#95: The False Competition Between Fanfic and Original Fiction

Dear Story Nurse,

I’ve been writing fanfic for as long as I can remember, since before I even knew fanfic existed. When I got online at age 11, I tumbled into that world and learned so much about writing. I’ve had at least something on the go all the time since then. I’ve now reached the point where I feel I need to be writing something of my own.

It’s not that I lack an understanding of how to transition from fanfic to original on the technical levels of building characters and worlds; it’s that I can’t seem to get the same level of enthusiasm for my original worlds as I do for other people’s. It doesn’t help that a lot of what I like doing as a fanfiction writer is playing with the fact of having a shared canon to do weird postmodern things; I’m obsessed with having characters meet alternatively written versions of themselves from variant incarnations of canon, I’ve written a story which allegorised the lackluster sequel interpretations of two video game characters to my own experience of depression, and so on. But what’s most painful is that it’s making me poor. Inspiration for fanfic comes to me effortlessly and with a big ‘let’s do it!’ feeling—original fic ideas never feel so exciting. It doesn’t help that as I’ve become a better writer the effort required to write fic has increased to the point where it is no longer sustainable for me to write fanfic—I have to write it, because the ideas kill me if I don’t, but then I’ve just written something that won’t get me any validation and certainly won’t improve my career prospects, and the guilt is almost as bad as the guilt of not having written the idea in the first place.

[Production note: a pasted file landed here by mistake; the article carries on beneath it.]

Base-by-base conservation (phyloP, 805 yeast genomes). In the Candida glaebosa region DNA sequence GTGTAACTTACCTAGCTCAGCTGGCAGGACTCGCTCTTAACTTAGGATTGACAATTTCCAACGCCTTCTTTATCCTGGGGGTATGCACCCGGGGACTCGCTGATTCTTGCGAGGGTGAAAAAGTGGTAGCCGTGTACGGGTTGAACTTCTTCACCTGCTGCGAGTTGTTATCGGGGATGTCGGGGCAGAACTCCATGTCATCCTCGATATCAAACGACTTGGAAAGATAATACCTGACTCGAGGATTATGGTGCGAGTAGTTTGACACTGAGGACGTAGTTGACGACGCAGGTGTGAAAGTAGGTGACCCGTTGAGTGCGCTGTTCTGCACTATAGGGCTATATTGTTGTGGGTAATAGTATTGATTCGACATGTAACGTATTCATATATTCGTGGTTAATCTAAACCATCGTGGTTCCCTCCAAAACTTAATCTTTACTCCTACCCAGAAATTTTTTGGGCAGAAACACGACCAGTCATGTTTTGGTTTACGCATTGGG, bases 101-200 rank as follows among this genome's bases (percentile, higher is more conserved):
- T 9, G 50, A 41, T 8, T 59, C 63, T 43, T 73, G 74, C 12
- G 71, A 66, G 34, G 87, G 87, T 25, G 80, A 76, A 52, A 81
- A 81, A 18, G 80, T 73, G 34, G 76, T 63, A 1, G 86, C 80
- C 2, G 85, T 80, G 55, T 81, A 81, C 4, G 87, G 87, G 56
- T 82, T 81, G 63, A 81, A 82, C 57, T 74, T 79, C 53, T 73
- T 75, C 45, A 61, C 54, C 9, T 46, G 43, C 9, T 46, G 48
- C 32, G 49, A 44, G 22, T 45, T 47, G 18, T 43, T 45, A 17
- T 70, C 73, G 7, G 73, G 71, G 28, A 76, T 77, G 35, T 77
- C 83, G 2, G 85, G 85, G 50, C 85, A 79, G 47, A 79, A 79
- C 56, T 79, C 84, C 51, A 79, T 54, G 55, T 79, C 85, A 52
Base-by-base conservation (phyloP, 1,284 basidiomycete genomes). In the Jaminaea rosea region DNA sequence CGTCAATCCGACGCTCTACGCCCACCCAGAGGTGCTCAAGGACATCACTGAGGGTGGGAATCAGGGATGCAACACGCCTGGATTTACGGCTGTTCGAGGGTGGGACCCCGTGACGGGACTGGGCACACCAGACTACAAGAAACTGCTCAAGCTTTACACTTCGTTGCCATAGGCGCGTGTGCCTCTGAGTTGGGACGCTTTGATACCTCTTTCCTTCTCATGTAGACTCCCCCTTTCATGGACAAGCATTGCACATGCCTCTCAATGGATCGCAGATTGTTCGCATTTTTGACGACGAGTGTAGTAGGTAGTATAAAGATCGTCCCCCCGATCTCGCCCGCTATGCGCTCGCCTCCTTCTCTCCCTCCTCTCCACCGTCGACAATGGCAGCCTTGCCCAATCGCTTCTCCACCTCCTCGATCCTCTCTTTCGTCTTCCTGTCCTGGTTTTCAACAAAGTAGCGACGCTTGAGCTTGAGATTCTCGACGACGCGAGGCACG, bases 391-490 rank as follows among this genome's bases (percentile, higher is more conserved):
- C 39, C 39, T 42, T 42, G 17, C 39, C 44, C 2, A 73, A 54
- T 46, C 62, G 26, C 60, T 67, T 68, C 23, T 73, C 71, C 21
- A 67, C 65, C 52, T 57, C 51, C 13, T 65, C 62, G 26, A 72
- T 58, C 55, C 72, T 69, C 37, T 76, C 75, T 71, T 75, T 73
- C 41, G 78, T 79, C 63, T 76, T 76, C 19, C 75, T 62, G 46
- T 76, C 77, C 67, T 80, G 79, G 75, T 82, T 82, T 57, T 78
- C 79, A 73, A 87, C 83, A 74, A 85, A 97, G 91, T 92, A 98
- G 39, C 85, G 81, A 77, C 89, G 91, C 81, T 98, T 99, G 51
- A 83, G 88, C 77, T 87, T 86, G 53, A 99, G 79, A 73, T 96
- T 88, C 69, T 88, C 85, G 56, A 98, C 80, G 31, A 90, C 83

You’ve already given ideas to someone looking to graduate from fanfic to original fic, but please can you provide some advice for someone who needs to quit fanfiction to get money and validation, but can’t keep my heart from obsessing over new things I can do with video game characters?

—Naomi (she/her)

Dear Naomi,

The word “guilt” really jumps out at me from your letter. You’ve gotten yourself into a bind because you’re perceiving your energy as a scarce resource that’s depleted by writing, so no matter where you put that resource, you feel like you’re spending it unwisely. But what’s actually depleting you isn’t the act of writing; it’s the shame you feel about how and what you’re writing. I can’t give you advice on how to quit writing fanfic, because I’m skeptical of your assertion that you need to. What I can advise you on is how to stop pouring your energy into the guilt-pit so you have enough for both fanfic and original fiction, with some to spare.

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#15: How to Create Original Work

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Dear Story Nurse,

I have written tens (maybe hundreds?) of thousands of words of fan fiction. Some of it exceptional, some of it terrible. Some of it in forty-thousand-word multi-chapter works about main characters having big adventures, some of it in a couple of hundred word-long drabbles about a micro emotion on a background character’s face.

It’s National Novel Writing Month next month, and I would like to write something that’s all my own. Or at least try to.

I have no idea how to start from scratch. Any advice?

—NaNoWriMo Novice (she/her)

Dear NaNoWriMo Novice,

I have wonderful news for you: every work of art is derivative! That doesn’t mean there’s no such thing as original work. But just like fanwork, original work exists in the context of other works, and of the world. This means you can write original work exactly the same way you write fanfic: begin with an existing thing, and then decide how you’d like to change it, build on it, imitate it, and/or argue with it. No need to start from scratch, because there actually is no such thing as starting from scratch.

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